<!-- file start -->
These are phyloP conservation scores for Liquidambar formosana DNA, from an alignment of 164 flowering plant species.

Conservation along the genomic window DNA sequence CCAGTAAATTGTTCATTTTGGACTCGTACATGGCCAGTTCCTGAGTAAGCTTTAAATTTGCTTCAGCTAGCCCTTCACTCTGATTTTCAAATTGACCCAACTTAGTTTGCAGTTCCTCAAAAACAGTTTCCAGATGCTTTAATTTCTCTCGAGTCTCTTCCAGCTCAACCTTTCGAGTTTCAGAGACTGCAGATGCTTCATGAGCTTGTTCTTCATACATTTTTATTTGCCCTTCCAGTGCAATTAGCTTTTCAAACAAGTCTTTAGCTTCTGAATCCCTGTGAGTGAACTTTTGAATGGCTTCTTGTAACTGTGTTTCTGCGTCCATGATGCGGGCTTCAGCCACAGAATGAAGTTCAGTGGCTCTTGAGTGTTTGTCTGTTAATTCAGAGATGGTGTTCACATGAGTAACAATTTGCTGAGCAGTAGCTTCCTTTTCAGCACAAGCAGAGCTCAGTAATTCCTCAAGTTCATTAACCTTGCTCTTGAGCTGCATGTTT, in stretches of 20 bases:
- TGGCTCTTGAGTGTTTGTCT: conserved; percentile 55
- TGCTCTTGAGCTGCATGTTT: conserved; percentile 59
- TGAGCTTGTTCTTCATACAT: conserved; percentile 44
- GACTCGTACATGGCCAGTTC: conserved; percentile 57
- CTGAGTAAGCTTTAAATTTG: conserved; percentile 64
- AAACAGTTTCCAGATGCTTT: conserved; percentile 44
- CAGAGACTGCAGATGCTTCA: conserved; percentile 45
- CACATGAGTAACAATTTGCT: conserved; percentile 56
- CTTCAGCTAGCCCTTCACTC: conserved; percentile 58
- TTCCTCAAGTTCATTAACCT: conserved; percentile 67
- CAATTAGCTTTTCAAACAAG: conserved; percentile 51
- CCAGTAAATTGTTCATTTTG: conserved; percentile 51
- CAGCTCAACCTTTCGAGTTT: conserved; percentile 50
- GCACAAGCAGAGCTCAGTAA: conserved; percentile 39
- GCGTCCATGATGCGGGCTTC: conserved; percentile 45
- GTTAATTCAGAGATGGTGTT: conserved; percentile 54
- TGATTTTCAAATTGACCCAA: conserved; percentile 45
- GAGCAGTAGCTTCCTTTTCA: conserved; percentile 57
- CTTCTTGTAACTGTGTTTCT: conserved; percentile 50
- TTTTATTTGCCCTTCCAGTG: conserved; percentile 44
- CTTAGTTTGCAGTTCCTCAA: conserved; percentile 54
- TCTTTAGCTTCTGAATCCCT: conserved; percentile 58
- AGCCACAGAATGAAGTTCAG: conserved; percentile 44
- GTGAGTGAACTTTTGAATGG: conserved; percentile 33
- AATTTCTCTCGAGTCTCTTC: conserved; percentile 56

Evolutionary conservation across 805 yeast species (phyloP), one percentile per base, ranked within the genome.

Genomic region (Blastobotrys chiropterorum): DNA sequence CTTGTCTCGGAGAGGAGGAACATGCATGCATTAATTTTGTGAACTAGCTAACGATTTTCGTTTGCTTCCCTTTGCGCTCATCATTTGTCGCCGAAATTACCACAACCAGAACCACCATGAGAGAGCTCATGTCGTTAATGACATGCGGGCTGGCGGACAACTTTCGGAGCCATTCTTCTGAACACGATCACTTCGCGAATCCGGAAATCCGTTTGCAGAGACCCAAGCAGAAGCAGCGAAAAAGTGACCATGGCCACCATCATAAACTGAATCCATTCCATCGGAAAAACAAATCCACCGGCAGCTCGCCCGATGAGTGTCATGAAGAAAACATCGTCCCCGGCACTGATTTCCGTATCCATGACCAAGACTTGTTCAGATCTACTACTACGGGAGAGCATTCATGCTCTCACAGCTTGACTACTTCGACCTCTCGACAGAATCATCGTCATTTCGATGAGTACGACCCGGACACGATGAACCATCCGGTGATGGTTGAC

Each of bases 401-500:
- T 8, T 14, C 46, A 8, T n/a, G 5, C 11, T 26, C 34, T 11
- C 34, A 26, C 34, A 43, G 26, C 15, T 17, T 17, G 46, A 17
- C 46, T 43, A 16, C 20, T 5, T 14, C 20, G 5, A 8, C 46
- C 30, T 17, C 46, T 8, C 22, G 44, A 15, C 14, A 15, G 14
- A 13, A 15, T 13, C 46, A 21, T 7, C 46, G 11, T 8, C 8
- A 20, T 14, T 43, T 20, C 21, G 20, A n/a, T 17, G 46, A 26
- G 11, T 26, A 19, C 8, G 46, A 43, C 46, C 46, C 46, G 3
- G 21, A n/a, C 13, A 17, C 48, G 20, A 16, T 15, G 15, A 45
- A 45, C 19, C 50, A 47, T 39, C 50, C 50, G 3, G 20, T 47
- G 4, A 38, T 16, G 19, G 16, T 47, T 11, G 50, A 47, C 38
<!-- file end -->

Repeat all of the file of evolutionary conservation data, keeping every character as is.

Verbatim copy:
These are phyloP conservation scores for Liquidambar formosana DNA, from an alignment of 164 flowering plant species.

Conservation along the genomic window DNA sequence CCAGTAAATTGTTCATTTTGGACTCGTACATGGCCAGTTCCTGAGTAAGCTTTAAATTTGCTTCAGCTAGCCCTTCACTCTGATTTTCAAATTGACCCAACTTAGTTTGCAGTTCCTCAAAAACAGTTTCCAGATGCTTTAATTTCTCTCGAGTCTCTTCCAGCTCAACCTTTCGAGTTTCAGAGACTGCAGATGCTTCATGAGCTTGTTCTTCATACATTTTTATTTGCCCTTCCAGTGCAATTAGCTTTTCAAACAAGTCTTTAGCTTCTGAATCCCTGTGAGTGAACTTTTGAATGGCTTCTTGTAACTGTGTTTCTGCGTCCATGATGCGGGCTTCAGCCACAGAATGAAGTTCAGTGGCTCTTGAGTGTTTGTCTGTTAATTCAGAGATGGTGTTCACATGAGTAACAATTTGCTGAGCAGTAGCTTCCTTTTCAGCACAAGCAGAGCTCAGTAATTCCTCAAGTTCATTAACCTTGCTCTTGAGCTGCATGTTT, in stretches of 20 bases:
- TGGCTCTTGAGTGTTTGTCT: conserved; percentile 55
- TGCTCTTGAGCTGCATGTTT: conserved; percentile 59
- TGAGCTTGTTCTTCATACAT: conserved; percentile 44
- GACTCGTACATGGCCAGTTC: conserved; percentile 57
- CTGAGTAAGCTTTAAATTTG: conserved; percentile 64
- AAACAGTTTCCAGATGCTTT: conserved; percentile 44
- CAGAGACTGCAGATGCTTCA: conserved; percentile 45
- CACATGAGTAACAATTTGCT: conserved; percentile 56
- CTTCAGCTAGCCCTTCACTC: conserved; percentile 58
- TTCCTCAAGTTCATTAACCT: conserved; percentile 67
- CAATTAGCTTTTCAAACAAG: conserved; percentile 51
- CCAGTAAATTGTTCATTTTG: conserved; percentile 51
- CAGCTCAACCTTTCGAGTTT: conserved; percentile 50
- GCACAAGCAGAGCTCAGTAA: conserved; percentile 39
- GCGTCCATGATGCGGGCTTC: conserved; percentile 45
- GTTAATTCAGAGATGGTGTT: conserved; percentile 54
- TGATTTTCAAATTGACCCAA: conserved; percentile 45
- GAGCAGTAGCTTCCTTTTCA: conserved; percentile 57
- CTTCTTGTAACTGTGTTTCT: conserved; percentile 50
- TTTTATTTGCCCTTCCAGTG: conserved; percentile 44
- CTTAGTTTGCAGTTCCTCAA: conserved; percentile 54
- TCTTTAGCTTCTGAATCCCT: conserved; percentile 58
- AGCCACAGAATGAAGTTCAG: conserved; percentile 44
- GTGAGTGAACTTTTGAATGG: conserved; percentile 33
- AATTTCTCTCGAGTCTCTTC: conserved; percentile 56

Evolutionary conservation across 805 yeast species (phyloP), one percentile per base, ranked within the genome.

Genomic region (Blastobotrys chiropterorum): DNA sequence CTTGTCTCGGAGAGGAGGAACATGCATGCATTAATTTTGTGAACTAGCTAACGATTTTCGTTTGCTTCCCTTTGCGCTCATCATTTGTCGCCGAAATTACCACAACCAGAACCACCATGAGAGAGCTCATGTCGTTAATGACATGCGGGCTGGCGGACAACTTTCGGAGCCATTCTTCTGAACACGATCACTTCGCGAATCCGGAAATCCGTTTGCAGAGACCCAAGCAGAAGCAGCGAAAAAGTGACCATGGCCACCATCATAAACTGAATCCATTCCATCGGAAAAACAAATCCACCGGCAGCTCGCCCGATGAGTGTCATGAAGAAAACATCGTCCCCGGCACTGATTTCCGTATCCATGACCAAGACTTGTTCAGATCTACTACTACGGGAGAGCATTCATGCTCTCACAGCTTGACTACTTCGACCTCTCGACAGAATCATCGTCATTTCGATGAGTACGACCCGGACACGATGAACCATCCGGTGATGGTTGAC

Each of bases 401-500:
- T 8, T 14, C 46, A 8, T n/a, G 5, C 11, T 26, C 34, T 11
- C 34, A 26, C 34, A 43, G 26, C 15, T 17, T 17, G 46, A 17
- C 46, T 43, A 16, C 20, T 5, T 14, C 20, G 5, A 8, C 46
- C 30, T 17, C 46, T 8, C 22, G 44, A 15, C 14, A 15, G 14
- A 13, A 15, T 13, C 46, A 21, T 7, C 46, G 11, T 8, C 8
- A 20, T 14, T 43, T 20, C 21, G 20, A n/a, T 17, G 46, A 26
- G 11, T 26, A 19, C 8, G 46, A 43, C 46, C 46, C 46, G 3
- G 21, A n/a, C 13, A 17, C 48, G 20, A 16, T 15, G 15, A 45
- A 45, C 19, C 50, A 47, T 39, C 50, C 50, G 3, G 20, T 47
- G 4, A 38, T 16, G 19, G 16, T 47, T 11, G 50, A 47, C 38